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Pitts v. State

Supreme Court of Arkansas

January 9, 2020



          Eugene Issac Pitts, pro se appellant.

          Leslie Rutledge, Att'y Gen., by: Jason Michael Johnson, Ass't Att'y Gen., for appellee.


         This is an appeal from the trial court's denial of appellant Eugene Issac Pitts's petition for writ of error coram nobis that he filed after this court gave Pitts permission to proceed with that petition in Pitts v. State, 2016 Ark. 345, 501 S.W.3d 803 (Pitts II). Pitts's arguments on appeal turn on his claims that the trial court failed to conduct a proper analysis when it did not treat the admission of certain evidence as structural error and failed to apply the law-of-the-case doctrine. The error here was not structural, and the trial court's analysis was correct. Pitts failed to show an abuse of discretion, and we affirm.

         I. Background

         Pitts was convicted of capital felony murder in 1979 for killing Dr. Bernard Jones in the course of kidnapping the North Little Rock veterinarian, and this court affirmed the judgment. Pitts v. State, 273 Ark. 220, 617 S.W.2d 849 (1981) (Pitts I). Pitts II concerned testimony of FBI agent Michael Malone on microscopic hair-comparison analysis. The Department of Justice (DOJ) repudiated Malone's testimony, concluding aspects of Malone's testimony at Pitts's trial exceeded the limits of science by overstating the probative value of hair-comparison analysis. 2016 Ark. 345, at 3-4, 501 S.W.3d at 805.

         This court gave leave to proceed in Pitts II, referencing a companion case, Strawhacker v. State, 2016 Ark. 348, 500 S.W.3d 716, for its reasoning. Appointed counsel representing Pitts filed the error coram nobis petition in the trial court alleging a violation of Brady v. Maryland, 373 U.S. 83 (1963), and that without Malone's testimony, there was a reasonable probability that Pitts would have been acquitted on the basis of the strengthened proposition of an alternative, white suspect. In the hearing on the petition, Pitts, representing himself, presented no evidence, instead asserting what he contended was the correct method of analysis and the applicable standard to be applied.

         In its order, the trial court first determined that no Brady violation had occurred; then, after specifically referencing an instruction in Strawhacker to consider whether the writ should be granted under the rule of reason or to prevent a miscarriage of justice, it declined to issue the writ. The trial court found that Pitts had not demonstrated that Malone's testimony was material or, even if the testimony was material, that Pitts had met his burden of showing a reasonable probability that, had the DOJ's repudiation been disclosed to the defense, the result of the proceeding would have been different. Referencing Pitts's brief, the trial court also stated that it was not convinced that there was a reasonable probability "on what remains" that Pitts would have been acquitted.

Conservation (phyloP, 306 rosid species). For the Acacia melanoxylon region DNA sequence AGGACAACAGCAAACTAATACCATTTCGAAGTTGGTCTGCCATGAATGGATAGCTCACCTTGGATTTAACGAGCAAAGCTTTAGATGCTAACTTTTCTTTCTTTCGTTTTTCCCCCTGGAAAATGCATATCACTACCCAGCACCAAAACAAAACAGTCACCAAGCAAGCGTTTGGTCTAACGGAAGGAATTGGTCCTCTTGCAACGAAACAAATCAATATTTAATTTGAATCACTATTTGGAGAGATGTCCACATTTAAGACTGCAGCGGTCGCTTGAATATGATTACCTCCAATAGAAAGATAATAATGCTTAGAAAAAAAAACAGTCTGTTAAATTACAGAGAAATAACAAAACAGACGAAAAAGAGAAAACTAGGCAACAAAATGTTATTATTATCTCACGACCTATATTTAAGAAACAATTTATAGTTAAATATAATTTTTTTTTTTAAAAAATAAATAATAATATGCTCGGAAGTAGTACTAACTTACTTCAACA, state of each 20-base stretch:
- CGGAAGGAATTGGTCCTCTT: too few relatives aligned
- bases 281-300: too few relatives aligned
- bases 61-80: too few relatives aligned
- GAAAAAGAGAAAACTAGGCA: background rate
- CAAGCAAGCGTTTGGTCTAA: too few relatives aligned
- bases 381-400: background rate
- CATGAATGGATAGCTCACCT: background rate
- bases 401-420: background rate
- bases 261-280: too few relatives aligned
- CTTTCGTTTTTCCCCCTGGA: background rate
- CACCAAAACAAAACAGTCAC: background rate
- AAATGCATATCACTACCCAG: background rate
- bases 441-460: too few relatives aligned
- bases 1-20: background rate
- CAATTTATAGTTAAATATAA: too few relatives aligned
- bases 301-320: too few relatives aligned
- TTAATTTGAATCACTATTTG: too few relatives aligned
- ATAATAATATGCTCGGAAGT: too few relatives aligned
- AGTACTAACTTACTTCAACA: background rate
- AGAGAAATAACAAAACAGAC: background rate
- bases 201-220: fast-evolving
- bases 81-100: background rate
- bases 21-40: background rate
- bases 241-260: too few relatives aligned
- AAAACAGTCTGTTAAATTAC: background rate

II. Standard of Review

         The standard of review for an order on a petition for writ of error coram nobis is abuse of discretion in granting or denying the writ. Osburn v. State, 2018 Ark. 341, 560 S.W.3d 774. An abuse of discretion occurs when the trial court acts arbitrarily or groundlessly. Id. In reinvesting the circuit court with jurisdiction to consider claims for issuance of the writ, this court tasks the circuit court with resolving factual disputes, and when it acts as a fact-finder, the circuit court determines the credibility of witnesses, resolves conflicts and inconsistencies in testimony, and assesses the weight to be given the evidence. Isom v. State, 2018 Ark. 368, 563 S.W.3d 533. This court reviews the trial court's factual findings for clear error. Id. A finding is clearly erroneous when, although there is evidence to support it, the appellate court, after reviewing the entire evidence, is left with a definite and firm conviction that a mistake has been made. Id.

         III. Basis for the Writ

         The function of the writ is to secure relief from a judgment rendered while there existed some fact that would have prevented its rendition if it had been known to the trial court and which, through no negligence or fault of the defendant, was not brought forward before rendition of the judgment. Foreman v. State, 2018 Ark. 330. The writ is allowed only under compelling circumstances to achieve justice and to address errors of the most fundamental nature. Id. A writ of error coram nobis is available for addressing certain errors that are found in one of four categories: (1) insanity at the time of trial, (2) a coerced guilty plea, (3) material evidence withheld by the prosecutor, or (4) a third-party confession to the crime during the time between conviction and appeal. Id. Coram nobis proceedings are attended by a strong presumption that the judgment of conviction is valid. Id.

         IV. Argum ...

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